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What do we know about marijuana’s medical benefits?
10/18/16--Steven Kinsey of West Virginia University and Divya Ramesh of University of Connecticut have no political position on cannabis legalization; however, they do study the cannabis plant and its related chemical compounds. According to both experts, there's not enough information about cannabis or its elements to judge how effective it is as a medicine, but say well-designed studies are the most effective way to understand what medical benefits cannabis may have. While research on cannabis or cannabinoids is difficult, it's necessary to get the facts in order. Read
2 marijuana stocks going in opposite directions
10/14/16--GW Pharmaceuticals and Insys Therapeutics, two publicly traded drugmakers that are researching marijuana medicine, are moving in opposite directions. While GW Pharmaceuticals' shares are on the upswing with shares more than doubling, a troubled past that includes investigations into Insys Therapeutics' marketing of the opioid pain-killer Subsys has caused its shares to crash more than 50%. Read
Why this marijuana stock crashed 18% in September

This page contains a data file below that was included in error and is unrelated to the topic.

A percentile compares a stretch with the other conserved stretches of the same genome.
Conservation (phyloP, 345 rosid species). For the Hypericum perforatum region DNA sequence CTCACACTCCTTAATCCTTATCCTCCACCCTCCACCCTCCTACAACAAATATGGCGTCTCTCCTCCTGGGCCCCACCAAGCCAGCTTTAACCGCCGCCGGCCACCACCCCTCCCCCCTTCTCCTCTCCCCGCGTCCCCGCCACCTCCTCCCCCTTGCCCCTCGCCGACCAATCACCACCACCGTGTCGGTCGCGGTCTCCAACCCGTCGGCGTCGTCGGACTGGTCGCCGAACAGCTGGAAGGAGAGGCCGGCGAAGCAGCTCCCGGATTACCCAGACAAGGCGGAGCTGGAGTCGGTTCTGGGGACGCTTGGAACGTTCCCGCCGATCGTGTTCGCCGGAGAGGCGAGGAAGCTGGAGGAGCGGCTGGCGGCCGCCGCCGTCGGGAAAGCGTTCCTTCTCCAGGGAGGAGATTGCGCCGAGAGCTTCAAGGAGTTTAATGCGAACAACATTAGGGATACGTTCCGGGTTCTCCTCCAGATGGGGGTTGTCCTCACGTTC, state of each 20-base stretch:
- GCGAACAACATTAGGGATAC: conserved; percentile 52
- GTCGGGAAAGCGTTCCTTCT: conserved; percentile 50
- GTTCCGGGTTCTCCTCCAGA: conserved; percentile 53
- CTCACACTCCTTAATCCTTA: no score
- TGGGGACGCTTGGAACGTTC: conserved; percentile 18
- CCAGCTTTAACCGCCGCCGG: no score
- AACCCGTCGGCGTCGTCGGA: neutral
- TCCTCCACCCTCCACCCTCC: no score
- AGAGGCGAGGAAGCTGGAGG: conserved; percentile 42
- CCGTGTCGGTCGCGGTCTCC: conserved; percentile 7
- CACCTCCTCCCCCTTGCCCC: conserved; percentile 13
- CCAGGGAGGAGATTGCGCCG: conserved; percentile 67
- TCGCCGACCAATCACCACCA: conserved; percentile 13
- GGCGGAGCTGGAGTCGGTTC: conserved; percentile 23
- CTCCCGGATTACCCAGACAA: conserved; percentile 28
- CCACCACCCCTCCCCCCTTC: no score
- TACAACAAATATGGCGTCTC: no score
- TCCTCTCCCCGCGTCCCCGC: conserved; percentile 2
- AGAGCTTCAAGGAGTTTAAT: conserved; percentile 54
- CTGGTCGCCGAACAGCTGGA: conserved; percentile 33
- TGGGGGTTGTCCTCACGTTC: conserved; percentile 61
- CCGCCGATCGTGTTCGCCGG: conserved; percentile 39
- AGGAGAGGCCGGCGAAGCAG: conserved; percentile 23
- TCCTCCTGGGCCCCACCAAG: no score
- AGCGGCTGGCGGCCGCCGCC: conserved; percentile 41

10/6/16--Insys Therapeutics shares fell 17.9% in September, and they're down 54% since September 2015. Growing concern over opioid abuse has caused Subsys sales to drop significantly this year. The company hopes the FDA's approval of its oral version of the marijuana-based drug Marinol in July can offset some of Subsys' sales decline. Read
Can marijuana really reduce pot bellies and obesity?
9/19/16--According to a recent study, marijuana users may be more likely to have a lower body mass index (BMI) or less likely to be obese or overweight than non-users. University of Miami researchers determined that women who use marijuana daily had on average BMIs approximately 3.1% lower than that of non-users. Read
Opiate addiction experts turn to marijuana as safer alternative to pain relief
issues that are currently treated primarily via opiates. Dr. Daniele Piomelli, a professor of anatomy and neurobiology at the UC Irvine School of Medicine is calling the use of marijuana in pain management an encouraging turning point in the opiate crisis. Read
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